And Other Principles of Great Teaching
is the title of the book I have uploaded here. The title itself seems so engaging that I thought it would be nice to share here.
The master teacher mindset is really a disposition toward teaching. It is a
way of thinking about instruction, about students, about learning, and about
teaching in general that makes teaching fl uid, effi cient, and effective.
Many of us think that in order to be a good teacher, we need to have all the
answers. We focus our time and energy accumulating strategies and skills,
hoping that if we have a big enough bag of tricks, we will be prepared to face
whatever happens in the classroom. (.....)
Ultimately, master teachers don’t just magically develop the master
teacher mindset. Teaching requires a vast body of knowledge. We have to
know pedagogy, but also must be experts in our subject area or areas. This
huge body of knowledge can be an overwhelming hodgepodge of largely
disconnected facts, unless we have a system for organizing the information.
Master teachers learn how to organize their teaching knowledge into meaningful
patterns and from these patterns develop a set of key instructional
principles. Their entire instructional practice is governed by this small set of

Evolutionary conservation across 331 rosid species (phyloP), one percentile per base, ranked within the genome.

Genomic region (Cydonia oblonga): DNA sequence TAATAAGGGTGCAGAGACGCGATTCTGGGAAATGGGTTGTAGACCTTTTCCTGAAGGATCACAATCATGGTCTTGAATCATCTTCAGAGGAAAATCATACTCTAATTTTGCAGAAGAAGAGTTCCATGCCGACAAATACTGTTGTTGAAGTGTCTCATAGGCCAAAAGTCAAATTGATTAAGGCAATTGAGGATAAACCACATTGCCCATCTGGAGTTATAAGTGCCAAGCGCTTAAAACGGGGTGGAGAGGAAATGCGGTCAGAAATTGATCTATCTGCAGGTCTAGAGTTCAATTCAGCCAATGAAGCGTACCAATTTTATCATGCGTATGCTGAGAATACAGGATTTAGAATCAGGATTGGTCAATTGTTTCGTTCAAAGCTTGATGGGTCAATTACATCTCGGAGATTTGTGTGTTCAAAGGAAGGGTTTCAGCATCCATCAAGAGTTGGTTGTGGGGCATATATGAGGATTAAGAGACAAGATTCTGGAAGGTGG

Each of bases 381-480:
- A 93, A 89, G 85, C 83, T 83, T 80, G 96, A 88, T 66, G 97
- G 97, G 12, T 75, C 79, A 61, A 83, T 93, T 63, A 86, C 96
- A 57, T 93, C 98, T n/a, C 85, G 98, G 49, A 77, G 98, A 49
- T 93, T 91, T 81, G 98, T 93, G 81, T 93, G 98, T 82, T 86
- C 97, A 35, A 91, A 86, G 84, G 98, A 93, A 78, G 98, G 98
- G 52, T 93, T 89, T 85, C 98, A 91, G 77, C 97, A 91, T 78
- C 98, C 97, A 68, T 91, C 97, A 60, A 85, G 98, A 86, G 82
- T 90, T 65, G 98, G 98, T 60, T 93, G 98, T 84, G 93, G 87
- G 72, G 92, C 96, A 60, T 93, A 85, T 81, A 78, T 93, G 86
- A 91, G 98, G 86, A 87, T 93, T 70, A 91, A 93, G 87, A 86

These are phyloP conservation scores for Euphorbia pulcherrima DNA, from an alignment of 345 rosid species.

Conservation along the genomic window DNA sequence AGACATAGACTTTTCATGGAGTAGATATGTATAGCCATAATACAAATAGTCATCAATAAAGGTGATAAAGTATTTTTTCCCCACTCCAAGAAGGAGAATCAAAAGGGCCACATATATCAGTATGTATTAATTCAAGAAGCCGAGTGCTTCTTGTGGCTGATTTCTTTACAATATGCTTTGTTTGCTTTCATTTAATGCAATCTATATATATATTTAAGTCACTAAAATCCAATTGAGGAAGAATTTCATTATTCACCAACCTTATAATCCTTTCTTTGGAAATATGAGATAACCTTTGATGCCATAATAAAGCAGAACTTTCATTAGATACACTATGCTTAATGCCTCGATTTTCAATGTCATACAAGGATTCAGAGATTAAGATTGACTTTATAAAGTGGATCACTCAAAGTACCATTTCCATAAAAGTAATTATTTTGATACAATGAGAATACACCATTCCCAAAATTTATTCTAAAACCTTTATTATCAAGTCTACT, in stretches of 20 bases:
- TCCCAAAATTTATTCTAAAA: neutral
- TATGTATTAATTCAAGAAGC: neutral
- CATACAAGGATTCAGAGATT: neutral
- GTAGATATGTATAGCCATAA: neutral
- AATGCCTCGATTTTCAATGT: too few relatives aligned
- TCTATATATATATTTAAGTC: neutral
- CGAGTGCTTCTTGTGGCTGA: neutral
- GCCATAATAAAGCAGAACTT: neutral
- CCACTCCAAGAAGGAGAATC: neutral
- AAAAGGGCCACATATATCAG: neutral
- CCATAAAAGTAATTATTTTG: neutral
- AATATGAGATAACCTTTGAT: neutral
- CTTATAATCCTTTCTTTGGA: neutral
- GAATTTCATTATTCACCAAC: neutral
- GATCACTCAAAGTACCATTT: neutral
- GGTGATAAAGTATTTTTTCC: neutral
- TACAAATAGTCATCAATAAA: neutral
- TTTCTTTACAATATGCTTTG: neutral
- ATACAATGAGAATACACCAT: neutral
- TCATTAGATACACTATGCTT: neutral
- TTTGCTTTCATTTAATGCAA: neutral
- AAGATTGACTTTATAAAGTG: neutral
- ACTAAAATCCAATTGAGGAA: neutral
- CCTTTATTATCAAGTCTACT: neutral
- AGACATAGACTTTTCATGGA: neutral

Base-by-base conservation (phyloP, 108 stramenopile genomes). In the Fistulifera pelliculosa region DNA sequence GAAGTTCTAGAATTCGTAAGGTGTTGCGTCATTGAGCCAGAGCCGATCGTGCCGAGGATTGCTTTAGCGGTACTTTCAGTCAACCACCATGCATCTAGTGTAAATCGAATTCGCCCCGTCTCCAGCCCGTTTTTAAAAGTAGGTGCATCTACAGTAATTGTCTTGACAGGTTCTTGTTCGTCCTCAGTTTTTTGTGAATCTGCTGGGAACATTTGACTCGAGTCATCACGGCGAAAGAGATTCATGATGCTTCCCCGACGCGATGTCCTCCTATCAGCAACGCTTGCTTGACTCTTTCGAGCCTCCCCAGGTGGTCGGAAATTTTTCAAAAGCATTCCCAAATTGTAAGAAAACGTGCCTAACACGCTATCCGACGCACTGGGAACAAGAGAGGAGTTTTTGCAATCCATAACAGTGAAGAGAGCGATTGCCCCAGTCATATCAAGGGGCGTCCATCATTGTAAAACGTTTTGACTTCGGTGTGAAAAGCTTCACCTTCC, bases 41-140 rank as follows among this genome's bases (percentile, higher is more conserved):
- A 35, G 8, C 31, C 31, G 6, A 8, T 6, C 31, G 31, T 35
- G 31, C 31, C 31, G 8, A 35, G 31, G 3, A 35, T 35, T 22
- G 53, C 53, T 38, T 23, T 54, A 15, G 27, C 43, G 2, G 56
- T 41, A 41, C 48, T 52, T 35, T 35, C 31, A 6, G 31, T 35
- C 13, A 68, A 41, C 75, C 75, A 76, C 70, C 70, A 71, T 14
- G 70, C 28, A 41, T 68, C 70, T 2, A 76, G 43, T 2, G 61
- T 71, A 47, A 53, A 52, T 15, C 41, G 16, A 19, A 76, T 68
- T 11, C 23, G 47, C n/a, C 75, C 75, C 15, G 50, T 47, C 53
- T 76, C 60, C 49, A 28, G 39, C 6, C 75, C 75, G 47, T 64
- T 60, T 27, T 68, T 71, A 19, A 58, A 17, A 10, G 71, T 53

core principles and they rigorously select strategies and teaching approaches
based on these principles rather than become enamored with every new
strategy or technique that becomes in vogue.
I call these principles the mastery principles and the rest of this book
is devoted to helping you learn to apply them to your own teaching practice.
The mastery principles are
1. Master teachers start where their students are.
2. Master teachers know where their students are going.
3. Master teachers expect to get their students to their goal.
4. Master teachers support their students along the way.
5. Master teachers use feedback to help them and their students
6. Master teachers focus on quality rather than quantity.
7. Master teachers never work harder than their students.